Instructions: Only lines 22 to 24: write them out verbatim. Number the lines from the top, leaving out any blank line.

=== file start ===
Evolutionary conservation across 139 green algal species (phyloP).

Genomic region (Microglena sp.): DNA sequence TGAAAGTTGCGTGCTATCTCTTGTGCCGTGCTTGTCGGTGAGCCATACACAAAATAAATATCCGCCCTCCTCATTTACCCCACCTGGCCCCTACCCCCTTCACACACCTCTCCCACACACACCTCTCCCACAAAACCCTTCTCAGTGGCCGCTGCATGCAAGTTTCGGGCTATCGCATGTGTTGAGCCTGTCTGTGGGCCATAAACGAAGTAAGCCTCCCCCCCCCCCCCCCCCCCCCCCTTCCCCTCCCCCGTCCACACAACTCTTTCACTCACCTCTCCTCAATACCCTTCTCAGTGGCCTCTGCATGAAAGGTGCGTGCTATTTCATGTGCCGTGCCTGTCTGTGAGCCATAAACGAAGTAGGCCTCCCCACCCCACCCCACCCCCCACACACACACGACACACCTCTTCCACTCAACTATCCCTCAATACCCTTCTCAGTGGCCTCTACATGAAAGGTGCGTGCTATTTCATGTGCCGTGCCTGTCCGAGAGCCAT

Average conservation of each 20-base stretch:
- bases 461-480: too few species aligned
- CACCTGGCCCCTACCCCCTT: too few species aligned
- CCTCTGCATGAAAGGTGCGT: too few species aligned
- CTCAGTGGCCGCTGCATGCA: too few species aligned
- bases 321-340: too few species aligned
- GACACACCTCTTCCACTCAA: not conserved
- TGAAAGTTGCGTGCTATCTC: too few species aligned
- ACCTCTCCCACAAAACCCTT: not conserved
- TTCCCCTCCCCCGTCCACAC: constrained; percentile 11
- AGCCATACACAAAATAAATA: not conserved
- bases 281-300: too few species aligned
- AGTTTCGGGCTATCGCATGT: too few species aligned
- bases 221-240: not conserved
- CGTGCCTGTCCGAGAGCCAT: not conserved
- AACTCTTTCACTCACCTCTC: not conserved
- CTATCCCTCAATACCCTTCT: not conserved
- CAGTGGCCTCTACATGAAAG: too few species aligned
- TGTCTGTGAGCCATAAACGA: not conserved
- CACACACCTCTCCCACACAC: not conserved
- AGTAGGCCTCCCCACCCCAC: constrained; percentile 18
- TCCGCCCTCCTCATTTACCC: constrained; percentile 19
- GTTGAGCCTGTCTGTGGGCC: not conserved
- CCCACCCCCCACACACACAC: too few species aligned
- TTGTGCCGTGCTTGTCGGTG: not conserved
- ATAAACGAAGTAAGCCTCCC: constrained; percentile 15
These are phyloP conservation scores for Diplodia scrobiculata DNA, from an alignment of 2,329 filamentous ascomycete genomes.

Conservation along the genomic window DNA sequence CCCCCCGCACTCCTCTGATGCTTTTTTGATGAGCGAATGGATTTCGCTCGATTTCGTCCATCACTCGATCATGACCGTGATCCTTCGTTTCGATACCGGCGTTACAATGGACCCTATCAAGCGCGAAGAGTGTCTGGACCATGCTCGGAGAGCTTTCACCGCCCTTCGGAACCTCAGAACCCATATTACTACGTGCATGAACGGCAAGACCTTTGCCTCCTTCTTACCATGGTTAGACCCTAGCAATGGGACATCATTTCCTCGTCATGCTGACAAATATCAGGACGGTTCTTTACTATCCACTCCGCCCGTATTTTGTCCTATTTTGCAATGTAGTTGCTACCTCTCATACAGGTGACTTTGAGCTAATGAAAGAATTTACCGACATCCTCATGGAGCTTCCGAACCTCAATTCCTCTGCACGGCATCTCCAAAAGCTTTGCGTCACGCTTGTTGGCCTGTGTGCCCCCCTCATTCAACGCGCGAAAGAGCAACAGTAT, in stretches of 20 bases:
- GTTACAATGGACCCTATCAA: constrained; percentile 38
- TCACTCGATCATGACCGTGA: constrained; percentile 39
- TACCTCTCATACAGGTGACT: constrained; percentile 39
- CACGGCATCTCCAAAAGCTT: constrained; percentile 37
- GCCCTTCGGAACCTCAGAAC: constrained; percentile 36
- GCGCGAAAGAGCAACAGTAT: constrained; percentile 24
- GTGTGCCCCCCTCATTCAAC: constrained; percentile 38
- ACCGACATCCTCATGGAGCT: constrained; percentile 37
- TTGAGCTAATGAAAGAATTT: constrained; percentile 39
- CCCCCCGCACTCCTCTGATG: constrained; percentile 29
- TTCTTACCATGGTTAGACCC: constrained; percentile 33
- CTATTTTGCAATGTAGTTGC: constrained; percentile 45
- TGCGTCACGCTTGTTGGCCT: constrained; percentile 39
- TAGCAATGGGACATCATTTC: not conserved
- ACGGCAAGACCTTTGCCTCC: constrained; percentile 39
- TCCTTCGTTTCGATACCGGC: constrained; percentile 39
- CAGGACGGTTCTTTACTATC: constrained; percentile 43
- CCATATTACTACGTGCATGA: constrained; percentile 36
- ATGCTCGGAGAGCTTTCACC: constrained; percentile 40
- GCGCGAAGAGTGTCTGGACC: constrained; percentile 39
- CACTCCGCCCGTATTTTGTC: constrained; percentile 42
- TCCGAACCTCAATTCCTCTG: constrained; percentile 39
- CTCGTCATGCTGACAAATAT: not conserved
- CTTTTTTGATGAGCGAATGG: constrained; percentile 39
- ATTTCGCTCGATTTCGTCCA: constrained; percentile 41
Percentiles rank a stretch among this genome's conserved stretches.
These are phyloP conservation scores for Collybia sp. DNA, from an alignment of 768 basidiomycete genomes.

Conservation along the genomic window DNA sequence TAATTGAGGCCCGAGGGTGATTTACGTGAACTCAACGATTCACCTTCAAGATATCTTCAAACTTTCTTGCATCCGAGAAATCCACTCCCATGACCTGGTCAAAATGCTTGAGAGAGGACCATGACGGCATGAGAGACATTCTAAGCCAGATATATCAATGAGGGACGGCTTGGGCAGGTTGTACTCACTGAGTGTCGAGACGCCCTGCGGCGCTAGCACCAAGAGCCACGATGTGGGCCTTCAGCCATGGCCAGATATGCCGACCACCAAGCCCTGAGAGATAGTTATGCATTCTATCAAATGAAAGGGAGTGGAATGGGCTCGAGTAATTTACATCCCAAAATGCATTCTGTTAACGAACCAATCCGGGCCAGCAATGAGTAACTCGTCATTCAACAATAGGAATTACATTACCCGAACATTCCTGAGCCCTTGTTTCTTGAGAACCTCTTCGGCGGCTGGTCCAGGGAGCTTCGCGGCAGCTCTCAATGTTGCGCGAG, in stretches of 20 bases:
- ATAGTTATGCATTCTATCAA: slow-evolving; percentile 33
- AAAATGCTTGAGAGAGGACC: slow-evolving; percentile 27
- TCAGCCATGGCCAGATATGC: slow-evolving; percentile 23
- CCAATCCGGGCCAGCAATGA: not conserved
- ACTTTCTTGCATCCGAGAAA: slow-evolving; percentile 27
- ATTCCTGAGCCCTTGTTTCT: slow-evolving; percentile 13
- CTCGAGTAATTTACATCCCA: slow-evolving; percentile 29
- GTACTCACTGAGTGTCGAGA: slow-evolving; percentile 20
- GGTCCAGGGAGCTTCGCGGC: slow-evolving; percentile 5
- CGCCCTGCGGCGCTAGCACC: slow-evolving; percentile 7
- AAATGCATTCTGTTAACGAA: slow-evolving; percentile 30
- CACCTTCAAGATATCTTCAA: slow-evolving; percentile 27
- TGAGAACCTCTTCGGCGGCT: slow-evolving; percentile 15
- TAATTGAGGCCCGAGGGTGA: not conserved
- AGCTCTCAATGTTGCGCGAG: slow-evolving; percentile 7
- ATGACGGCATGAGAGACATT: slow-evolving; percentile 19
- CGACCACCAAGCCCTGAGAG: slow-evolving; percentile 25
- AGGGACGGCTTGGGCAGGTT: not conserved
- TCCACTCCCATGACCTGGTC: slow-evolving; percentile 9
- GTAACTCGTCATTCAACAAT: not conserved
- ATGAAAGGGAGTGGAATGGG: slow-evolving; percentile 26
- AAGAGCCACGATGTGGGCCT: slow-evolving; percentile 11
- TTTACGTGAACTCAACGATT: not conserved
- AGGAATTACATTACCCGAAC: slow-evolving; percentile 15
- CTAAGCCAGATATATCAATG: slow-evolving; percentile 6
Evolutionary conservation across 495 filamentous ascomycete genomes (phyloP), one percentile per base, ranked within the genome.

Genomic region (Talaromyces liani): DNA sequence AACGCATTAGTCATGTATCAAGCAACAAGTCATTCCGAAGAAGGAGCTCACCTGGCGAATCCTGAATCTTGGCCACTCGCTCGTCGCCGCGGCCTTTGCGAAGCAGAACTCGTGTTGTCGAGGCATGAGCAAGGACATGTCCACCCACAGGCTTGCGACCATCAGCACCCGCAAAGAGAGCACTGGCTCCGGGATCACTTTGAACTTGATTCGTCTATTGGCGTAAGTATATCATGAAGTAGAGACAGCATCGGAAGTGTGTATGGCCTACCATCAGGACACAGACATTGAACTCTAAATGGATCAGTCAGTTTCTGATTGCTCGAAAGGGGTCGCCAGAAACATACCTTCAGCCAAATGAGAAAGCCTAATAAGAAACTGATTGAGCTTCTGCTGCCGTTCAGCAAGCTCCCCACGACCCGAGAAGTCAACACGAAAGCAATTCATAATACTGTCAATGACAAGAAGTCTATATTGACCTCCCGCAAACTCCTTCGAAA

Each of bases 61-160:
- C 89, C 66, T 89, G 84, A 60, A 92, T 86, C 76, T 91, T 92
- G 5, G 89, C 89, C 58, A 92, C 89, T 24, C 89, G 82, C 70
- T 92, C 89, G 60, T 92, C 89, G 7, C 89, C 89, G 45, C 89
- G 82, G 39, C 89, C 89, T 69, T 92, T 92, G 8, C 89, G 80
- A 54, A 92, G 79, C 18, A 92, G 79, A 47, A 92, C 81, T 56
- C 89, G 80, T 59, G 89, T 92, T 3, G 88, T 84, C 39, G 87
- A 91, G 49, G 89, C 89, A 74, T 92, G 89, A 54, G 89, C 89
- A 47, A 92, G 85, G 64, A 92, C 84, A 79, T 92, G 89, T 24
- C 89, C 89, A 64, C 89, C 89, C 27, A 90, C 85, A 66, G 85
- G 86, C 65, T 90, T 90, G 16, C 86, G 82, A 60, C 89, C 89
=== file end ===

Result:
- CACACACCTCTCCCACACAC: not conserved
- AGTAGGCCTCCCCACCCCAC: constrained; percentile 18
- TCCGCCCTCCTCATTTACCC: constrained; percentile 19